When I heard that the 19 y/o suspect had been apprehended and, because of his injuries, had been taken to the hospital, I thought, “Oh brother, God bless the hospital staff that will be treating and caring for him.” Amidst all the public sentiment surrounding the terrible tragedy at the Boston Marathon, and the ensuing . . . → Read More: Boston Bomber #2 Taken to Beth Israel/Deaconess Medical Center
Recently, it seems like we’ve had a flurry of facilities whose staff has been unwilling, for one reason or another, to speak with our nurse advocates over the phone. Last week, I was asked to intervene in a case where our nurse advocate was having difficulty getting information DESPITE a signed authorization and consent on . . . → Read More: “Our nurses don’t give medical information.”
Through the years of healthcare innovation and reform, even going as far back as the 1990′s, one of the favorite rallying cries of administrators is delivering and offering “patient centered care.” When I first heard the phrase, as a manager in an acute care hospital, I thought, “Um, isn’t that what we WERE delivering?” I . . . → Read More: “Patient Centered Care? Absolutely! I’ll Get to That Right After My Meeting.”
In the course of our work at Guardian Nurses, we often (ok, every day) have to deal with the federal healthcare privacy law called HIPAA. Since we are working on behalf of patients, we need to get their written authorization that we can speak with their clinical providers and request records from facilities. Patients easily . . . → Read More: HIPAA GONE WILD!
We recently had a case in California which required us to frequently communicate telephonically with the nursing staff. We had the required signed HIPAA release on the chart (multiple times, in fact, as it continued to get ‘lost’) as well as the family’s verbal authorization to speak on their behalf with the clinical team.
. . . → Read More: Nurse Practice Act? C’MON…….
Last week a good friend had bilateral knee replacements and chose to ‘buy up’ for her recovery by selecting the hospital’s “Concierge Unit.” Many hospitals now offer such a unit, requiring patients to pay out of pocket per night in addition to their expected insurance payment. In my friend’s case, it was $40o each night. . . . → Read More: $400 Per Night and Still No Benadryl Ointment!!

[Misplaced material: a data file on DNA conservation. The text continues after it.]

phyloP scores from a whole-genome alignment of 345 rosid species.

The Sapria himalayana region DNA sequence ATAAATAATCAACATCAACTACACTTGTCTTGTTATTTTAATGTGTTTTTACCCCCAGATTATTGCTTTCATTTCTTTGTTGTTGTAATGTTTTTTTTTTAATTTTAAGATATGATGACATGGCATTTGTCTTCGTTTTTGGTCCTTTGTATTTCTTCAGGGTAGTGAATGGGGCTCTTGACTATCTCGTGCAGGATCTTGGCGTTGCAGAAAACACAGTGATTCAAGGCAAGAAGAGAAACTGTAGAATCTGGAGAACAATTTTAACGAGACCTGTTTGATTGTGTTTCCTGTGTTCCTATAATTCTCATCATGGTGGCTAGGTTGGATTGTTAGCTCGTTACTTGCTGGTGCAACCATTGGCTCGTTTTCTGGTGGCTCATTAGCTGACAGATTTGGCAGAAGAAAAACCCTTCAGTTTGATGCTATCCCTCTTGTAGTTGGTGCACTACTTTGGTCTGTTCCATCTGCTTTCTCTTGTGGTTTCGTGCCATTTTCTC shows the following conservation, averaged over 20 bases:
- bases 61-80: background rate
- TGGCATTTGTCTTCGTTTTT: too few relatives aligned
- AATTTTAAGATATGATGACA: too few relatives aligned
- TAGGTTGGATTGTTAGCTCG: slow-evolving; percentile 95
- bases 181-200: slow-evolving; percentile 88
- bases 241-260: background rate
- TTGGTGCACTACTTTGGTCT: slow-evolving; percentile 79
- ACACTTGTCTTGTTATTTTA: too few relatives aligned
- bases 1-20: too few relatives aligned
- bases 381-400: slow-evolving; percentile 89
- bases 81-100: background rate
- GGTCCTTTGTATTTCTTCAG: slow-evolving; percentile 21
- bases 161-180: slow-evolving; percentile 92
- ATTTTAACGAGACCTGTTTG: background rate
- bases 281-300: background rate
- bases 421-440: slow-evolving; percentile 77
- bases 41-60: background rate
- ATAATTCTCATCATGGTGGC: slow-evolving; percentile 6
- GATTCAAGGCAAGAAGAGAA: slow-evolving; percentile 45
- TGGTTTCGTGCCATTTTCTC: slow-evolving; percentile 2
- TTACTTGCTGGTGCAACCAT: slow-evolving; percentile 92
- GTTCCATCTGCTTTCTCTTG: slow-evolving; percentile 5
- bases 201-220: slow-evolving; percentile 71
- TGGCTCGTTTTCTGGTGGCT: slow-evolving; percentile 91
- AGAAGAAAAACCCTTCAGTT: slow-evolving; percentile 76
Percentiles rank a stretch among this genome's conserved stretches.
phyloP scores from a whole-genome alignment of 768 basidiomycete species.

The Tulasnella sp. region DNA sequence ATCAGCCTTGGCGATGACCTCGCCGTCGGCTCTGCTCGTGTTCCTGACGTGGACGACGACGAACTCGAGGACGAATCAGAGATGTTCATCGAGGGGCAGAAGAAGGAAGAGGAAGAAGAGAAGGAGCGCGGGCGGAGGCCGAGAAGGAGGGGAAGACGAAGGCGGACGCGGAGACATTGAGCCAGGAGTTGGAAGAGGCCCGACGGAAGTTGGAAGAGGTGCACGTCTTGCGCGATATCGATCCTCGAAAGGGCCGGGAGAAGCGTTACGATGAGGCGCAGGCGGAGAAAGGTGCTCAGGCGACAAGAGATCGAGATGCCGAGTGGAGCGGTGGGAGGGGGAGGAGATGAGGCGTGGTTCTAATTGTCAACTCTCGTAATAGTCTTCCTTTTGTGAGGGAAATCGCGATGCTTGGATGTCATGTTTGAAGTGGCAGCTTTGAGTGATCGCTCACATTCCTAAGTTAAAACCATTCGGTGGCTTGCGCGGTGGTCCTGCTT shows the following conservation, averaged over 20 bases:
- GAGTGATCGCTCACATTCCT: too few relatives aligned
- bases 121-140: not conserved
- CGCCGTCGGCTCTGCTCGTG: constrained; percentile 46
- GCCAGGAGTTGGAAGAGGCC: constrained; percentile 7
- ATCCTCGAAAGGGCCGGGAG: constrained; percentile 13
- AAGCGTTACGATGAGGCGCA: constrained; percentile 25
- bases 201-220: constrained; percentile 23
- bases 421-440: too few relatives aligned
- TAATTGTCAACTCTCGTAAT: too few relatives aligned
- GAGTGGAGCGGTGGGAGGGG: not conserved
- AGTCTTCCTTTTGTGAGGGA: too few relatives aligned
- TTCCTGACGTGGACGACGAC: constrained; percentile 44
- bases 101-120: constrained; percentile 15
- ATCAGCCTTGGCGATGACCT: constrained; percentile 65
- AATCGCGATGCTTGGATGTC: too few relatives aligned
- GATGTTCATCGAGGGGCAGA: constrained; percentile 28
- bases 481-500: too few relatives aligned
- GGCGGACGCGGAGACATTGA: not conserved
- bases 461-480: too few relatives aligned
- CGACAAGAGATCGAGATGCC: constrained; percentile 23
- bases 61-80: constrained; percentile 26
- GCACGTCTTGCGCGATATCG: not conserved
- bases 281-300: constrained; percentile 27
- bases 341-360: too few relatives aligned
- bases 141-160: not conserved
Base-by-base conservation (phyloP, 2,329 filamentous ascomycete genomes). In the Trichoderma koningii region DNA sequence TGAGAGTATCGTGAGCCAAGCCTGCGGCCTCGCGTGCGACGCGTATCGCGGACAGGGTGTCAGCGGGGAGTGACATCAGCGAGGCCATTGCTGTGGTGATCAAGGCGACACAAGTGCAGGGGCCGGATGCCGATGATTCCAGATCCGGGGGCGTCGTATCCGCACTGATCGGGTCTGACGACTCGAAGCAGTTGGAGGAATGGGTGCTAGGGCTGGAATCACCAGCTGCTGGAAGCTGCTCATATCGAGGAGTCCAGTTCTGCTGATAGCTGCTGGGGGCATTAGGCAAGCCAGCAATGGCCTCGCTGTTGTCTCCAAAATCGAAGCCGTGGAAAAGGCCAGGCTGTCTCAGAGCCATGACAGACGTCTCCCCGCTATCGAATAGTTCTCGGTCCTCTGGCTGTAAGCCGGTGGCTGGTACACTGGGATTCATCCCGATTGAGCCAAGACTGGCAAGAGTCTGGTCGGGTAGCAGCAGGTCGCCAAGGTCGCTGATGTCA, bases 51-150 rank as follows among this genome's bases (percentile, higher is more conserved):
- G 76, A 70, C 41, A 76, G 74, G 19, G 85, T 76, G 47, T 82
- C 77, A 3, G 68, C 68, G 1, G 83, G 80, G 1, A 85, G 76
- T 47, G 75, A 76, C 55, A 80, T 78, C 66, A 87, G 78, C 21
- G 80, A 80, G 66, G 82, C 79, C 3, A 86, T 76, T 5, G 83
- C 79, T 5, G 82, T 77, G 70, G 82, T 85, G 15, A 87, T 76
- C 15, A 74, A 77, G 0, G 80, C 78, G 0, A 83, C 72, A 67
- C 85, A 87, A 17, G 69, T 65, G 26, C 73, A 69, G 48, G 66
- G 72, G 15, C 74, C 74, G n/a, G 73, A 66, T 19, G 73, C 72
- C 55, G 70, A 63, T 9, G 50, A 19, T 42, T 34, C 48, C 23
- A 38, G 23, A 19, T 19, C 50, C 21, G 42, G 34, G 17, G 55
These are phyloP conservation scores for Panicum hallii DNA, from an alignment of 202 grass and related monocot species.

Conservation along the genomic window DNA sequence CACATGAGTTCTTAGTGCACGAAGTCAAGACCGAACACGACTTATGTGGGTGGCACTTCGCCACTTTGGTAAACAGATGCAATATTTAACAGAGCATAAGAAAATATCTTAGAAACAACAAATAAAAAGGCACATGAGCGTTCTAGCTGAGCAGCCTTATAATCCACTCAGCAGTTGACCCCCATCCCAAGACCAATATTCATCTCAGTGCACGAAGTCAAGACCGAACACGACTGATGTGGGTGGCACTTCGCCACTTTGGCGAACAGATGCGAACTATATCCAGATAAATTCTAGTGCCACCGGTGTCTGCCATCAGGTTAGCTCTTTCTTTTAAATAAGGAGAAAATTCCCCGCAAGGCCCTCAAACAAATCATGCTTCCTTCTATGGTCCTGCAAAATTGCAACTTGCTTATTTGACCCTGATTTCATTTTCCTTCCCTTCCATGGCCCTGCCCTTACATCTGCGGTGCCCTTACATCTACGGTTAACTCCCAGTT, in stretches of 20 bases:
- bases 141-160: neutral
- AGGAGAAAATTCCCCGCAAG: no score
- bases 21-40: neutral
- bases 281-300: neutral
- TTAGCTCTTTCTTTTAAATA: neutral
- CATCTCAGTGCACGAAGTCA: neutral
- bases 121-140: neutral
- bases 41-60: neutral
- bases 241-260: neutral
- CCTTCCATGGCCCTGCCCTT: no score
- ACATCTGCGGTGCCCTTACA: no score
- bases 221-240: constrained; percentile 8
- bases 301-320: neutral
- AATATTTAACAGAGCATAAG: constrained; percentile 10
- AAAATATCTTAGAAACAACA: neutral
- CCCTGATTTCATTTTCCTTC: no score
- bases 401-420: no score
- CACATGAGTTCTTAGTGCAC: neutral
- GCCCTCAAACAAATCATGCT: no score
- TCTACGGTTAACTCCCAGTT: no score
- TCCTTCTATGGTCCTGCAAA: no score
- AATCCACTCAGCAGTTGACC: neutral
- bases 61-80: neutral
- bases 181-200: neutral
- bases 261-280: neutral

There is so much energy, money, and planning that goes into a vacation, especially if it’s a family vacation, that it’s worth taking some time to think about the ‘what ifs.’ No doubt we all want our vacation memories to be positive. So think about adding these seven tips (below) to improve . . . → Read More: Vacation? Don’t Leave Home Without Reading This!
I was on the receiving end of healthcare this week. Being a patient, and a nurse, is a little like being a “secret shopper.” I don’t usually admit that I’m a nurse when checking in, filling out the voluminous forms, or being interviewed on my personal health history by the intake nurse. I want to . . . → Read More: New, Ridiculous Policies
For many people, organ transplantations are just something we occasionally read about in the news, if at all. (Of course, a donor heart being given to a former vice president always makes the news.) But for the team at Guardian Nurses, organ transplantations are a much greater part of our day to day reality. We . . . → Read More: Even With A New Liver, Sometimes Patients Die
Since 1970, January has been recognized as National Blood Donor Month.
Here are some good-to-know facts about our country’s blood supply from the American Red Cross:
The demand for transfusions is growing faster than donations. Less than 38% of the US population is eligible to donate blood. Blood cannot be manufactured—it can only come . . . → Read More: Resolve This Year To Give Blood